A Glass of Chianti

Tuesday, July 12, 2005

Passions and art, part 1 (of 3)

So, I've been working through this particular piece of music for a while now. I've been trying to square how I can understand it, be enthusiastic with regard to the intended message and still not be able to engage the piece. Quartet for the End of Time goes into a fairly large group of works that I recognize are great, but I just can't seem to embrace. (Also in this class for me: a good deal of Italian Mannerist paintings, bitonal music and fanatical devotion to Texas A&M, in general.)
When it was first suggested that I study the piece, I was given a list of recordings, a couple of photocopied pages from the score and a ringing endorsement from my teacher who said that it was the perfect piece for me. I quickly skipped on over to the music library to check out the recordings, anxious to hear (and see) what this whole thing was about. I checked out the first recording and went (complete score now in hand) to the carrel to listen. I became very puzzled. Surely this wasn't what I radiated as my taste. After the composition was done, I sat back for a while and just looked at the score. At first, It thought it might be a bad recording. But no, the score was pretty clear and the performers were more than sensitive to the markings I saw. It seemed as they really "got" the piece, even if I didn't. Undeterred, I went back to check out the next CD. I listened to it while reading the score. Afterward, I just couldn't shake the thought that it seemed to be lacking something. I was still pretty underwhelmed and really wondering what my professor was thinking about me. I put my stuff away and went home, leaving the other three or four performances in the library to be listened to on another day.
The next week, I went into my lesson and asked my professor what he thought would appeal to me about this piece. He told me, basically, that he thought story of the composition of the piece would inspire me and that I would identify with the super Catholic composer. With the new (to me) information surrounding the composition and this knowledge of the piety of the composer, I set out to the library again to tackle the work. I wasn't any more successful that time, or the times in the five years since that I've listened to the piece, struggling with my ears. I do think that Oliver Messiaen is a great composer. I've heard other compositions of his that I really, actively respect and I do think that the Quartet quite worthy of all of the performances it gets. The story is inspiring, even if the music doesn't affect me.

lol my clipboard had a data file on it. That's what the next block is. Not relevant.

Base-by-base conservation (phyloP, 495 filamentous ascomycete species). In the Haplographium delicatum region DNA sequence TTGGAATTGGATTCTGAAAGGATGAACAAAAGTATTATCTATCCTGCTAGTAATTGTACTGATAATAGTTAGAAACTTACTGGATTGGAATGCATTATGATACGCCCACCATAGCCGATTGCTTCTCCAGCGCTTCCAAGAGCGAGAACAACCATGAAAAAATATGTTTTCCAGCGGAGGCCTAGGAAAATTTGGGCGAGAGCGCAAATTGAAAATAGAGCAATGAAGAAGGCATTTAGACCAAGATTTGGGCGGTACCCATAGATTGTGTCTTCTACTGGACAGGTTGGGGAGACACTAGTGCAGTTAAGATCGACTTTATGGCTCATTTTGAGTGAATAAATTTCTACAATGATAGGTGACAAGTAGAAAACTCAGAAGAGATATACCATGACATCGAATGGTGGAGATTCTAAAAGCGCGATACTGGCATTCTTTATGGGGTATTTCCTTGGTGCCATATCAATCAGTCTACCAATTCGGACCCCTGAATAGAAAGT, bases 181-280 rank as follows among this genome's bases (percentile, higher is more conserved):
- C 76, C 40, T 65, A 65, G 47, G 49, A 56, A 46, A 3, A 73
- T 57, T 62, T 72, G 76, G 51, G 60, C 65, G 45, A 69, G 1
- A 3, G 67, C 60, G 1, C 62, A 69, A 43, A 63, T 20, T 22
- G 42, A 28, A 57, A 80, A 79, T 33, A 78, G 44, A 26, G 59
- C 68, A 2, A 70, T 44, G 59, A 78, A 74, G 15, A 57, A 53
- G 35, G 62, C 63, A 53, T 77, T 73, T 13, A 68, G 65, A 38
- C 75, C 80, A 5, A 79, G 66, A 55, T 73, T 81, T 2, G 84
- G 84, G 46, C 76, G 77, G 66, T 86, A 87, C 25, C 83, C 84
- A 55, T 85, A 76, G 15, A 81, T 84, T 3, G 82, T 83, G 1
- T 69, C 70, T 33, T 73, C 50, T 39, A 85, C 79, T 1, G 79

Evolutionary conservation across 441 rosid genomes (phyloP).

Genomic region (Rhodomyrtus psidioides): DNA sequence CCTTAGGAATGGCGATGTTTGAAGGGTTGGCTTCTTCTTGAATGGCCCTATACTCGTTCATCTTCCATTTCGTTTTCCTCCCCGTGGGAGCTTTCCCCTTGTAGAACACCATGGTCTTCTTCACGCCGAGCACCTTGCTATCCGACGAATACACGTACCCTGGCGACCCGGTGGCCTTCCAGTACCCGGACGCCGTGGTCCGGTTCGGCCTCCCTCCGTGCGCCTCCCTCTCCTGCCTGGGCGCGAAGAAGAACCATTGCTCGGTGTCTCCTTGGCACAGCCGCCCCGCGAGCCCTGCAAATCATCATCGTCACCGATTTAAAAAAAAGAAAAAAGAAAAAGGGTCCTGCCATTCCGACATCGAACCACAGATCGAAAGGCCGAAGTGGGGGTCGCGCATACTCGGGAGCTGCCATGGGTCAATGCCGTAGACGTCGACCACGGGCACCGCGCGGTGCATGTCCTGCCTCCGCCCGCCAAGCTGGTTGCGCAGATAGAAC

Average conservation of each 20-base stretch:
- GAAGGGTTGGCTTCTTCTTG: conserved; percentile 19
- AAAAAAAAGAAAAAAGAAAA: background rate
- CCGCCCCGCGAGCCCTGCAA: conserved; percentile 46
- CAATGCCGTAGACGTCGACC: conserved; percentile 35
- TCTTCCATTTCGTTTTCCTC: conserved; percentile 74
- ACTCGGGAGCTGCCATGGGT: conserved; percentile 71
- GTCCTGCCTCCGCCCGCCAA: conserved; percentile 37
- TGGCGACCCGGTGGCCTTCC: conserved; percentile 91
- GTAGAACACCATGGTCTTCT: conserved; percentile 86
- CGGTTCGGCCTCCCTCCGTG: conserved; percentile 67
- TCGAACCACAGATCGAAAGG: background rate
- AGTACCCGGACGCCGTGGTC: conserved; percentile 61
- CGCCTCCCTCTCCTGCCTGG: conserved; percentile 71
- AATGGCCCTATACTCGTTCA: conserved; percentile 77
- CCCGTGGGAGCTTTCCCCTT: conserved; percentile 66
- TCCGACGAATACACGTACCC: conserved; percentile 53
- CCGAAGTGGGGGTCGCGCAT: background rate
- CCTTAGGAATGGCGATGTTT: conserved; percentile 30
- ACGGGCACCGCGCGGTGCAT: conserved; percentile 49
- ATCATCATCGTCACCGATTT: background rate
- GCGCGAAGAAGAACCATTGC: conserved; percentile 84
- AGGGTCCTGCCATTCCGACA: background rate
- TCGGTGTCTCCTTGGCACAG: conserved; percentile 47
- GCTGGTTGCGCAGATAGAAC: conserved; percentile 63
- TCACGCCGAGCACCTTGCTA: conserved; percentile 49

This problem of the Quartet has really bothered me ever since. Related, of course, is the fact that some music (and other art, of course) that really moves me was produced by people who I disagree with their aims on a fundamental level. So, how does knowing about the lives and aims of the artists affect my evaluation of their art? It doesn't. It is important to know about the creator of a work but for reasons that I'll detail in a post later tonight.
Here's the thing: Art transcends the artist - it makes things that are real but invisible, understandable. Art is great when it tells a truth that causes a movement of the soul. The art that is created is bigger than the person who creates it and, as such, reveals something even bigger still. ("What?" my militant friends are saying, "Something bigger and more majestic than man himself?! Impossible." See, there's something my "socialist" friends and my Objectivist friends* can agree that I'm wrong about. I'm a builder of bridges!)
Basically, I'm just not into the whole, you're a conservative so you have to love X's work, since he's a conservative, too. Or, you are a fan of Robert Motherwell so you must love Mr. Crazy Abstractionist XXVII.
I don't love all Catholic authors. The work may be pious and very sincere but if it's not good, I can't make myself love it just because it's created by a Catholic. I don't hate everything created by a Chomsky devotee. The work may be incredibly shrill but if it's good, I can't make myself hate it just because it's created by a follower of a linguist.

*You go study music and economics and try to come home with normal friends.